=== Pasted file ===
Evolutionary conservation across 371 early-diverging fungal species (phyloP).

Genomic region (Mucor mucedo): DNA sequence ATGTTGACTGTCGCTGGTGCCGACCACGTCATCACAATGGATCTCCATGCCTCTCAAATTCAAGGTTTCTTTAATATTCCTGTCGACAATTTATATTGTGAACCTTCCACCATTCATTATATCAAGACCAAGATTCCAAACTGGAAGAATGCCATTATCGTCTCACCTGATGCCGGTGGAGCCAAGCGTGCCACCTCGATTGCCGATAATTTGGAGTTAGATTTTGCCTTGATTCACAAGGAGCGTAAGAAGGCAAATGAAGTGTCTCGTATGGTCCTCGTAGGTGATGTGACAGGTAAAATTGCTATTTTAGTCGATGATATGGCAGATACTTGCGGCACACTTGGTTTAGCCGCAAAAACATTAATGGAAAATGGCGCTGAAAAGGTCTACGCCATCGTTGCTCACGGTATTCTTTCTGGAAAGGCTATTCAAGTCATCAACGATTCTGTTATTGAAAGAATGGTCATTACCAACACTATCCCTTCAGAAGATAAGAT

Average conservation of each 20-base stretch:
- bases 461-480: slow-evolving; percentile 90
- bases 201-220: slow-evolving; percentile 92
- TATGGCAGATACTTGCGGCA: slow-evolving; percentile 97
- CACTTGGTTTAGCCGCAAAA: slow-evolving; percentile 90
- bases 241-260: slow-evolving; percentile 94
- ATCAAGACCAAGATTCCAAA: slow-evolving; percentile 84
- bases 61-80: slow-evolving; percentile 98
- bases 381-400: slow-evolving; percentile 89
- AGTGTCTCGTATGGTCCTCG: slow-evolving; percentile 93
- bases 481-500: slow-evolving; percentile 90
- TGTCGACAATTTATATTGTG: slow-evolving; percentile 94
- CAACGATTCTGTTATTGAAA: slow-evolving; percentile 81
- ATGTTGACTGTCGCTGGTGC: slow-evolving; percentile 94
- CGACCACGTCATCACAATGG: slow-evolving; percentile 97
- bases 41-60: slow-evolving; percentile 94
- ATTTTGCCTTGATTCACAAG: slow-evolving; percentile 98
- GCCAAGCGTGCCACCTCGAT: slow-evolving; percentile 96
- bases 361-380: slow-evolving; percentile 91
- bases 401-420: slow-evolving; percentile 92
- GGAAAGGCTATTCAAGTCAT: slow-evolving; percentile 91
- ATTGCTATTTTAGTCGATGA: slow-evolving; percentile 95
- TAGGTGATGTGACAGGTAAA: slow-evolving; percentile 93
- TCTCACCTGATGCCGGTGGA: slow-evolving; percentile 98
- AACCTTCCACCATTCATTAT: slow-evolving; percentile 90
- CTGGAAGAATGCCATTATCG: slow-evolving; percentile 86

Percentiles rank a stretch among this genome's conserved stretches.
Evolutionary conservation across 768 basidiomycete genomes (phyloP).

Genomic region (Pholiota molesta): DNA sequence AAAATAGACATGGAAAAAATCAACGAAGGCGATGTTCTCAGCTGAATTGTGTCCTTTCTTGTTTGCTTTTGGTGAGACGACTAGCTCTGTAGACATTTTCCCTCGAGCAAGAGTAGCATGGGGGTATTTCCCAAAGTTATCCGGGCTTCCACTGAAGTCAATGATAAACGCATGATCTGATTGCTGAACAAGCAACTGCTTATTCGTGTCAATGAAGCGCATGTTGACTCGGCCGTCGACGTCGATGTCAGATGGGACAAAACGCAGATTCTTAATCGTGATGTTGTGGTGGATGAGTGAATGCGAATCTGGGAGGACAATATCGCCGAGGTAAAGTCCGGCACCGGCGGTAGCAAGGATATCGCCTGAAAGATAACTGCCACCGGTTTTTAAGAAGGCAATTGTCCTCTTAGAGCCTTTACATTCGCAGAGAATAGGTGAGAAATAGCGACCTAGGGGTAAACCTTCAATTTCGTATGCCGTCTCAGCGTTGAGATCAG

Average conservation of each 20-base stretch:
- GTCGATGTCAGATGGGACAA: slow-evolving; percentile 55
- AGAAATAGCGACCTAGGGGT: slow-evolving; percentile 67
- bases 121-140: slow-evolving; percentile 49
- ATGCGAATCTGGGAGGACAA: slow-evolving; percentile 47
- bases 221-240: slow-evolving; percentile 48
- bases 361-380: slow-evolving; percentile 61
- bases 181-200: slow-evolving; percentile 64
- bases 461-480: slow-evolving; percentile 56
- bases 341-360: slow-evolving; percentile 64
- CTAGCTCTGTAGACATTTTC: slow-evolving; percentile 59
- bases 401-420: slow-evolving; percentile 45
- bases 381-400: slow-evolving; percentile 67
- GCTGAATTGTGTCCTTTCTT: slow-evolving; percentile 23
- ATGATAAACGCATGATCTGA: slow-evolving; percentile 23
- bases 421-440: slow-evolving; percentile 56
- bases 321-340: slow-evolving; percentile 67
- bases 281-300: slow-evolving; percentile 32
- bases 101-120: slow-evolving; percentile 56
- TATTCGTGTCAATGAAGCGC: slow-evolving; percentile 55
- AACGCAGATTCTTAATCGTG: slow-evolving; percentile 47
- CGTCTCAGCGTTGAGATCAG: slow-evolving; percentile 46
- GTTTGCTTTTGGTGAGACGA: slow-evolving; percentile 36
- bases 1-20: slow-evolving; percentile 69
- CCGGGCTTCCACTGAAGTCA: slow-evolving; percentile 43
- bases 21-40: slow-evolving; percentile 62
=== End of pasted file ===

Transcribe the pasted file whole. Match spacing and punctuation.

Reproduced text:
Evolutionary conservation across 371 early-diverging fungal species (phyloP).

Genomic region (Mucor mucedo): DNA sequence ATGTTGACTGTCGCTGGTGCCGACCACGTCATCACAATGGATCTCCATGCCTCTCAAATTCAAGGTTTCTTTAATATTCCTGTCGACAATTTATATTGTGAACCTTCCACCATTCATTATATCAAGACCAAGATTCCAAACTGGAAGAATGCCATTATCGTCTCACCTGATGCCGGTGGAGCCAAGCGTGCCACCTCGATTGCCGATAATTTGGAGTTAGATTTTGCCTTGATTCACAAGGAGCGTAAGAAGGCAAATGAAGTGTCTCGTATGGTCCTCGTAGGTGATGTGACAGGTAAAATTGCTATTTTAGTCGATGATATGGCAGATACTTGCGGCACACTTGGTTTAGCCGCAAAAACATTAATGGAAAATGGCGCTGAAAAGGTCTACGCCATCGTTGCTCACGGTATTCTTTCTGGAAAGGCTATTCAAGTCATCAACGATTCTGTTATTGAAAGAATGGTCATTACCAACACTATCCCTTCAGAAGATAAGAT

Average conservation of each 20-base stretch:
- bases 461-480: slow-evolving; percentile 90
- bases 201-220: slow-evolving; percentile 92
- TATGGCAGATACTTGCGGCA: slow-evolving; percentile 97
- CACTTGGTTTAGCCGCAAAA: slow-evolving; percentile 90
- bases 241-260: slow-evolving; percentile 94
- ATCAAGACCAAGATTCCAAA: slow-evolving; percentile 84
- bases 61-80: slow-evolving; percentile 98
- bases 381-400: slow-evolving; percentile 89
- AGTGTCTCGTATGGTCCTCG: slow-evolving; percentile 93
- bases 481-500: slow-evolving; percentile 90
- TGTCGACAATTTATATTGTG: slow-evolving; percentile 94
- CAACGATTCTGTTATTGAAA: slow-evolving; percentile 81
- ATGTTGACTGTCGCTGGTGC: slow-evolving; percentile 94
- CGACCACGTCATCACAATGG: slow-evolving; percentile 97
- bases 41-60: slow-evolving; percentile 94
- ATTTTGCCTTGATTCACAAG: slow-evolving; percentile 98
- GCCAAGCGTGCCACCTCGAT: slow-evolving; percentile 96
- bases 361-380: slow-evolving; percentile 91
- bases 401-420: slow-evolving; percentile 92
- GGAAAGGCTATTCAAGTCAT: slow-evolving; percentile 91
- ATTGCTATTTTAGTCGATGA: slow-evolving; percentile 95
- TAGGTGATGTGACAGGTAAA: slow-evolving; percentile 93
- TCTCACCTGATGCCGGTGGA: slow-evolving; percentile 98
- AACCTTCCACCATTCATTAT: slow-evolving; percentile 90
- CTGGAAGAATGCCATTATCG: slow-evolving; percentile 86

Percentiles rank a stretch among this genome's conserved stretches.
Evolutionary conservation across 768 basidiomycete genomes (phyloP).

Genomic region (Pholiota molesta): DNA sequence AAAATAGACATGGAAAAAATCAACGAAGGCGATGTTCTCAGCTGAATTGTGTCCTTTCTTGTTTGCTTTTGGTGAGACGACTAGCTCTGTAGACATTTTCCCTCGAGCAAGAGTAGCATGGGGGTATTTCCCAAAGTTATCCGGGCTTCCACTGAAGTCAATGATAAACGCATGATCTGATTGCTGAACAAGCAACTGCTTATTCGTGTCAATGAAGCGCATGTTGACTCGGCCGTCGACGTCGATGTCAGATGGGACAAAACGCAGATTCTTAATCGTGATGTTGTGGTGGATGAGTGAATGCGAATCTGGGAGGACAATATCGCCGAGGTAAAGTCCGGCACCGGCGGTAGCAAGGATATCGCCTGAAAGATAACTGCCACCGGTTTTTAAGAAGGCAATTGTCCTCTTAGAGCCTTTACATTCGCAGAGAATAGGTGAGAAATAGCGACCTAGGGGTAAACCTTCAATTTCGTATGCCGTCTCAGCGTTGAGATCAG

Average conservation of each 20-base stretch:
- GTCGATGTCAGATGGGACAA: slow-evolving; percentile 55
- AGAAATAGCGACCTAGGGGT: slow-evolving; percentile 67
- bases 121-140: slow-evolving; percentile 49
- ATGCGAATCTGGGAGGACAA: slow-evolving; percentile 47
- bases 221-240: slow-evolving; percentile 48
- bases 361-380: slow-evolving; percentile 61
- bases 181-200: slow-evolving; percentile 64
- bases 461-480: slow-evolving; percentile 56
- bases 341-360: slow-evolving; percentile 64
- CTAGCTCTGTAGACATTTTC: slow-evolving; percentile 59
- bases 401-420: slow-evolving; percentile 45
- bases 381-400: slow-evolving; percentile 67
- GCTGAATTGTGTCCTTTCTT: slow-evolving; percentile 23
- ATGATAAACGCATGATCTGA: slow-evolving; percentile 23
- bases 421-440: slow-evolving; percentile 56
- bases 321-340: slow-evolving; percentile 67
- bases 281-300: slow-evolving; percentile 32
- bases 101-120: slow-evolving; percentile 56
- TATTCGTGTCAATGAAGCGC: slow-evolving; percentile 55
- AACGCAGATTCTTAATCGTG: slow-evolving; percentile 47
- CGTCTCAGCGTTGAGATCAG: slow-evolving; percentile 46
- GTTTGCTTTTGGTGAGACGA: slow-evolving; percentile 36
- bases 1-20: slow-evolving; percentile 69
- CCGGGCTTCCACTGAAGTCA: slow-evolving; percentile 43
- bases 21-40: slow-evolving; percentile 62